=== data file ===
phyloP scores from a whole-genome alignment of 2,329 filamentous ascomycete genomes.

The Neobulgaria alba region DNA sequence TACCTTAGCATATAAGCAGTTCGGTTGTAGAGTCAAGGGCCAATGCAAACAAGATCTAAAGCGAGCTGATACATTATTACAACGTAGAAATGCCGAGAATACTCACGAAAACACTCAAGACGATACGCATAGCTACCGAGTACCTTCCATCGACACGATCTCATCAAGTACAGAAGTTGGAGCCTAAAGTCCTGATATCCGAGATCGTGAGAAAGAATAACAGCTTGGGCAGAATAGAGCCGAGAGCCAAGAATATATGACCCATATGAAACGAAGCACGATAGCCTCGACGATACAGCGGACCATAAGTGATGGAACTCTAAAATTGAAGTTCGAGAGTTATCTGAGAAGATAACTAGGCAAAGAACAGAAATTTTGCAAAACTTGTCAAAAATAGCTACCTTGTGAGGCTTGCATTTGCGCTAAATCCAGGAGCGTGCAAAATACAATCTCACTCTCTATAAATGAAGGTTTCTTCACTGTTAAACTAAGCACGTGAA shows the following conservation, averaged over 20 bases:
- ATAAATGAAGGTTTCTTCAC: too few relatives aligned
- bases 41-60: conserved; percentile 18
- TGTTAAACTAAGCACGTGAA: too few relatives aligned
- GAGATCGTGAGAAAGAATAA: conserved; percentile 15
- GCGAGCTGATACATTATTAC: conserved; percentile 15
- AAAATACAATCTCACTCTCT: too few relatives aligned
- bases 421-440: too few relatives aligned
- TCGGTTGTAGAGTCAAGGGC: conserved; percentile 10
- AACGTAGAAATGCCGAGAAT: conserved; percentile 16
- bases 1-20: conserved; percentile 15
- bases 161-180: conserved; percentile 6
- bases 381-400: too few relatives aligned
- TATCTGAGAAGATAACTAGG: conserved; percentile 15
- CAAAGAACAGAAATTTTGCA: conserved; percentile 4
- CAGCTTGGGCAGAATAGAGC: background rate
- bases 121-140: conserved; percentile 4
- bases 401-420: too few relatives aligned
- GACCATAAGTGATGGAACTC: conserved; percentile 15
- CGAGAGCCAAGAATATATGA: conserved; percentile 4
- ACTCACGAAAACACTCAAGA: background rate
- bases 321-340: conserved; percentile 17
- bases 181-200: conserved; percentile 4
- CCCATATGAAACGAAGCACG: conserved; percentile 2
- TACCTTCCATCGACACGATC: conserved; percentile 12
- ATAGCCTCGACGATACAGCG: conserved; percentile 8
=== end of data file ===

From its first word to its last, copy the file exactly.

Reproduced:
phyloP scores from a whole-genome alignment of 2,329 filamentous ascomycete genomes.

The Neobulgaria alba region DNA sequence TACCTTAGCATATAAGCAGTTCGGTTGTAGAGTCAAGGGCCAATGCAAACAAGATCTAAAGCGAGCTGATACATTATTACAACGTAGAAATGCCGAGAATACTCACGAAAACACTCAAGACGATACGCATAGCTACCGAGTACCTTCCATCGACACGATCTCATCAAGTACAGAAGTTGGAGCCTAAAGTCCTGATATCCGAGATCGTGAGAAAGAATAACAGCTTGGGCAGAATAGAGCCGAGAGCCAAGAATATATGACCCATATGAAACGAAGCACGATAGCCTCGACGATACAGCGGACCATAAGTGATGGAACTCTAAAATTGAAGTTCGAGAGTTATCTGAGAAGATAACTAGGCAAAGAACAGAAATTTTGCAAAACTTGTCAAAAATAGCTACCTTGTGAGGCTTGCATTTGCGCTAAATCCAGGAGCGTGCAAAATACAATCTCACTCTCTATAAATGAAGGTTTCTTCACTGTTAAACTAAGCACGTGAA shows the following conservation, averaged over 20 bases:
- ATAAATGAAGGTTTCTTCAC: too few relatives aligned
- bases 41-60: conserved; percentile 18
- TGTTAAACTAAGCACGTGAA: too few relatives aligned
- GAGATCGTGAGAAAGAATAA: conserved; percentile 15
- GCGAGCTGATACATTATTAC: conserved; percentile 15
- AAAATACAATCTCACTCTCT: too few relatives aligned
- bases 421-440: too few relatives aligned
- TCGGTTGTAGAGTCAAGGGC: conserved; percentile 10
- AACGTAGAAATGCCGAGAAT: conserved; percentile 16
- bases 1-20: conserved; percentile 15
- bases 161-180: conserved; percentile 6
- bases 381-400: too few relatives aligned
- TATCTGAGAAGATAACTAGG: conserved; percentile 15
- CAAAGAACAGAAATTTTGCA: conserved; percentile 4
- CAGCTTGGGCAGAATAGAGC: background rate
- bases 121-140: conserved; percentile 4
- bases 401-420: too few relatives aligned
- GACCATAAGTGATGGAACTC: conserved; percentile 15
- CGAGAGCCAAGAATATATGA: conserved; percentile 4
- ACTCACGAAAACACTCAAGA: background rate
- bases 321-340: conserved; percentile 17
- bases 181-200: conserved; percentile 4
- CCCATATGAAACGAAGCACG: conserved; percentile 2
- TACCTTCCATCGACACGATC: conserved; percentile 12
- ATAGCCTCGACGATACAGCG: conserved; percentile 8